How my class went from dictatorship to democratic 

Alfie Kohn tells about a group of Russian teachers who, after the collapse of the Soviet Union, wanted to meet with American teachers to discuss education. More specifically, they wanted to know how American teachers promoted democracy in the classrooms. However, the American teachers at the conference could not answer this question (Kohn, 1993).

America is founded on choice and voice, so it would only seem logical that this should be a common practice in schools across the country that are preparing students to be heirs of the democratic system. I came to accept that this was not the case in my classroom. I was leading a dictatorship and not promoting democracy. 

This hit me hard. I truly believe in democracy. It is the cornerstone of our nation and it is our greatest quality. However, I had to admit that there was not a lot of choice in my class and my students had very little say about the education that was supposed to be about them. Rather, I was making it about me. I developed the assignments. I chose the literature. I established the due dates. I was running the show. I was not democratic and I found the quality of work my students produced was average, and definitely not passionate. 

After taking a good long look at my practices, I decided to make significant changes in my class to help promote student choice. I started announcing to my students that if I assigned something they did not like they were to come to me and tell me and I would allow them to do something else they were interested in, so long as it met the standard. A student was free to say, “Mr. Blackwelder, this book sucks,” and I would reply, “You’re right, what book would you like to read instead?” Who am I to tell students in what they should or should not be interested?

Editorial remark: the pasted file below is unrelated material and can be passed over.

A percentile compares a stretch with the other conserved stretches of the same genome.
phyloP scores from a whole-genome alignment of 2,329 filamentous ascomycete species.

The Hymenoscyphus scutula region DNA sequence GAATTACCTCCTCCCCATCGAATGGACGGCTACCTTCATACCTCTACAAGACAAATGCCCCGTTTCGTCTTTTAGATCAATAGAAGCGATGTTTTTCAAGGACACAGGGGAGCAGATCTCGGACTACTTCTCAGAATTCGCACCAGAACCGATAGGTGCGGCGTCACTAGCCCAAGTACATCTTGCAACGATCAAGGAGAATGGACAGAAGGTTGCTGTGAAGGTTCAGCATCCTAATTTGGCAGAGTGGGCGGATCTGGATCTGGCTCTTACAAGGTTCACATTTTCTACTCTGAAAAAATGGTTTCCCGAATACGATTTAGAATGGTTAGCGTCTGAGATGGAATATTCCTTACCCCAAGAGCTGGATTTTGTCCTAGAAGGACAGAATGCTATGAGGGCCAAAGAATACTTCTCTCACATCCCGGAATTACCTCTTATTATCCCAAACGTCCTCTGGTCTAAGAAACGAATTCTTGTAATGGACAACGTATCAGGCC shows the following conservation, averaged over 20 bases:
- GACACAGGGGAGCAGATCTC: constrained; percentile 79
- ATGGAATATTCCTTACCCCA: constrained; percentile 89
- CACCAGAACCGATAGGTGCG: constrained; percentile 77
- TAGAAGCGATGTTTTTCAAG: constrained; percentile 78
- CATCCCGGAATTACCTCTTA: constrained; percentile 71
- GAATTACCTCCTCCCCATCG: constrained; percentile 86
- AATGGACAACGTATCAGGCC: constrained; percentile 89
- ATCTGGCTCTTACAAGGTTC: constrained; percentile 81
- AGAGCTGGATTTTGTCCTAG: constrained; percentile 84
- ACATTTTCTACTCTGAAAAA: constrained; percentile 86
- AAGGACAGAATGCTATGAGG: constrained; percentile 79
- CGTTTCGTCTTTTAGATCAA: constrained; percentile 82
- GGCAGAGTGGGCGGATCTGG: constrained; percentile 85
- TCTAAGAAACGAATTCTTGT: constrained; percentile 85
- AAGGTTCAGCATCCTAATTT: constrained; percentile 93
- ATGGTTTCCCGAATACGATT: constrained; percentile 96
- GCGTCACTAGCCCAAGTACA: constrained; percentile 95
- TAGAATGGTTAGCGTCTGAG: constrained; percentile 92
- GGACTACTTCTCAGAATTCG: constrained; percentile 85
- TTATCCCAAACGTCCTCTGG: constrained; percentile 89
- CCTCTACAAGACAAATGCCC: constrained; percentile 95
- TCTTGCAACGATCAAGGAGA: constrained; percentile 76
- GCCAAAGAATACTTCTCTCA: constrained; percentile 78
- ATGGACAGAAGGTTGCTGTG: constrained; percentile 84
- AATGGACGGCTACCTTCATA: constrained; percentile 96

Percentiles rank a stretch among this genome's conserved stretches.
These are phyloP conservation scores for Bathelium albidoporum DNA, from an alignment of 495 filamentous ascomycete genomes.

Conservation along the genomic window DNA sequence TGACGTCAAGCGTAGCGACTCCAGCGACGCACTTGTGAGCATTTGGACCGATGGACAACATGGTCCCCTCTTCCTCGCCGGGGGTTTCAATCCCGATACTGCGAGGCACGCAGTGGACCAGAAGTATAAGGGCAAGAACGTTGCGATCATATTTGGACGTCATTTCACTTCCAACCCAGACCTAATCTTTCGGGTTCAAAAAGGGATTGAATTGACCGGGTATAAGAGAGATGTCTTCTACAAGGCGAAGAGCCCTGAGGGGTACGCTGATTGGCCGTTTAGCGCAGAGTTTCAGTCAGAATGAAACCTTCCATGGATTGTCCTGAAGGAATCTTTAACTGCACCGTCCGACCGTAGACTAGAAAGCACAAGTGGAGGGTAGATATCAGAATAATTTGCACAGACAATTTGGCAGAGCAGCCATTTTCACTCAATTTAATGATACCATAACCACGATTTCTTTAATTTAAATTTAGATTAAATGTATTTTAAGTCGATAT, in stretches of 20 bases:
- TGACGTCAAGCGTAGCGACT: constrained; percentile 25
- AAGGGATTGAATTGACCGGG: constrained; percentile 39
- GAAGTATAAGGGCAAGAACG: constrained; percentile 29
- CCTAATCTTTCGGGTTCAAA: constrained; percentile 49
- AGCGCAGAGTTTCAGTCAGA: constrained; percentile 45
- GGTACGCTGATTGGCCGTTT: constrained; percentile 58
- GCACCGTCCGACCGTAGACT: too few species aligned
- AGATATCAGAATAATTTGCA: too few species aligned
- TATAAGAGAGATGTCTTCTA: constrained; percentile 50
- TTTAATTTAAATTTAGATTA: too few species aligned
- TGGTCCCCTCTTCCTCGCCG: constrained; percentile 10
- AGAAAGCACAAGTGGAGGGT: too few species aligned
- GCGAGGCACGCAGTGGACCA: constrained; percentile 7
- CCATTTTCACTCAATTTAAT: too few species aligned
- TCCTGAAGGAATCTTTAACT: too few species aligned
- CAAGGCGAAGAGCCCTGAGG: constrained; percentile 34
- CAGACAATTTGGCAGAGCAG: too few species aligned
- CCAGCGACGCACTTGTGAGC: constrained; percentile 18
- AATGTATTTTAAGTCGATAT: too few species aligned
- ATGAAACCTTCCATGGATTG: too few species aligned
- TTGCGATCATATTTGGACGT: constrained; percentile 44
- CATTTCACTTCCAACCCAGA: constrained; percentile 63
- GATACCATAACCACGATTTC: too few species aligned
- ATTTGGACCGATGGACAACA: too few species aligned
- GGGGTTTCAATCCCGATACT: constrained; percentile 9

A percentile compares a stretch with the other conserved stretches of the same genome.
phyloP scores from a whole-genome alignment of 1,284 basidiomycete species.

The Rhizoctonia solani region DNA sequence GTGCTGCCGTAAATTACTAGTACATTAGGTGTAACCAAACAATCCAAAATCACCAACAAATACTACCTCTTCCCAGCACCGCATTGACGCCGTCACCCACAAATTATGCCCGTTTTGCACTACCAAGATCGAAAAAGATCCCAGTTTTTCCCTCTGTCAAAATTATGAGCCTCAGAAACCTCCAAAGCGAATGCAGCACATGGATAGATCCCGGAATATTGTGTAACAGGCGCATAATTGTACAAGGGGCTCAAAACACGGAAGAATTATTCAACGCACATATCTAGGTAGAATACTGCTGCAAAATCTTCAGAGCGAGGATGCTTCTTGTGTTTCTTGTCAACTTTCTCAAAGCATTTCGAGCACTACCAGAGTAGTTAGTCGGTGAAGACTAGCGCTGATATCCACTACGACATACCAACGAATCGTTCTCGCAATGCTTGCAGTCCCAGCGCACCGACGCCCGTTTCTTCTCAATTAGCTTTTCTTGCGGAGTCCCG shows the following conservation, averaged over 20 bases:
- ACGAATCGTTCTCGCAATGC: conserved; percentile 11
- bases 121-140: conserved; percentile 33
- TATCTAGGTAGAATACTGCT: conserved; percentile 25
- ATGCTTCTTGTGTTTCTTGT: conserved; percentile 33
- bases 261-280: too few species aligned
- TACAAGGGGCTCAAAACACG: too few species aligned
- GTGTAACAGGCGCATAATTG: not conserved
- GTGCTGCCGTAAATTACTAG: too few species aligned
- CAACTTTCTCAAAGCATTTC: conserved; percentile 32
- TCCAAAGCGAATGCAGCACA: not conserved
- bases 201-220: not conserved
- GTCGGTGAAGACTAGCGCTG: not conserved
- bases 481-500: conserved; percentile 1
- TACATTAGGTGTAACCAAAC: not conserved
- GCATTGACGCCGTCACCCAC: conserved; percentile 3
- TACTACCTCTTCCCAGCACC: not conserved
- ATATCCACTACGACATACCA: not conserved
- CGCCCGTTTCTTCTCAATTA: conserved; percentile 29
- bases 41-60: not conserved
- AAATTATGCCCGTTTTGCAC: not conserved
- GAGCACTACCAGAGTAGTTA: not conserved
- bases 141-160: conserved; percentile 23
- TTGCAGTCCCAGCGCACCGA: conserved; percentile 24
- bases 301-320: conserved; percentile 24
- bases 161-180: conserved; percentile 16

Recently, my freshman were doing The Odyssey.  When we finished, I assigned them to write an essay that makes a claim about one of the characters or episodes in the book. I had a few students say they were not interested and wanted to do something else. Since the standard is to write an explanatory essay that uses text evidence to support a claim and not write an essay about The Odyssey I encouraged them to go for it. 

Though most of my students did a fine job writing about The Odyssey, the students who ventured out on their own wrote essays that were better developed and far more interesting. I had a young lady write about why a certain video game was her favorite, a boy wrote about why he believes living in a small town is better than living in the big city, and another young lady wrote an essay claiming that despite the fact hypnagogic dreams may be disruptive, they can be beneficial.  These were some amazing essays that were compelling, passionate, and worth reading. 

The students who took their own path learned so much more than their counterparts. They did some exhaustive research and some honest reflection. The young lady who wrote the essay about her favorite video game went through multiple drafts, rewriting it from different angles until it was finally work that she could be proud of. 

I can say that providing choice and freedom to my students helped me to better understand what it means to promote freedom and democracy. More than anything, true freedom provides for quality, ingenuity, and meaning.  I hope that my students remember this lesson beyond their high school experience and become citizens who are active in defending and perpetuating the greatest idea that any nation is built upon. 


Kohn, A. (1993, September). Choices for Children: Why and How to Let Students Decide. Retrieved February 18, 2017, from


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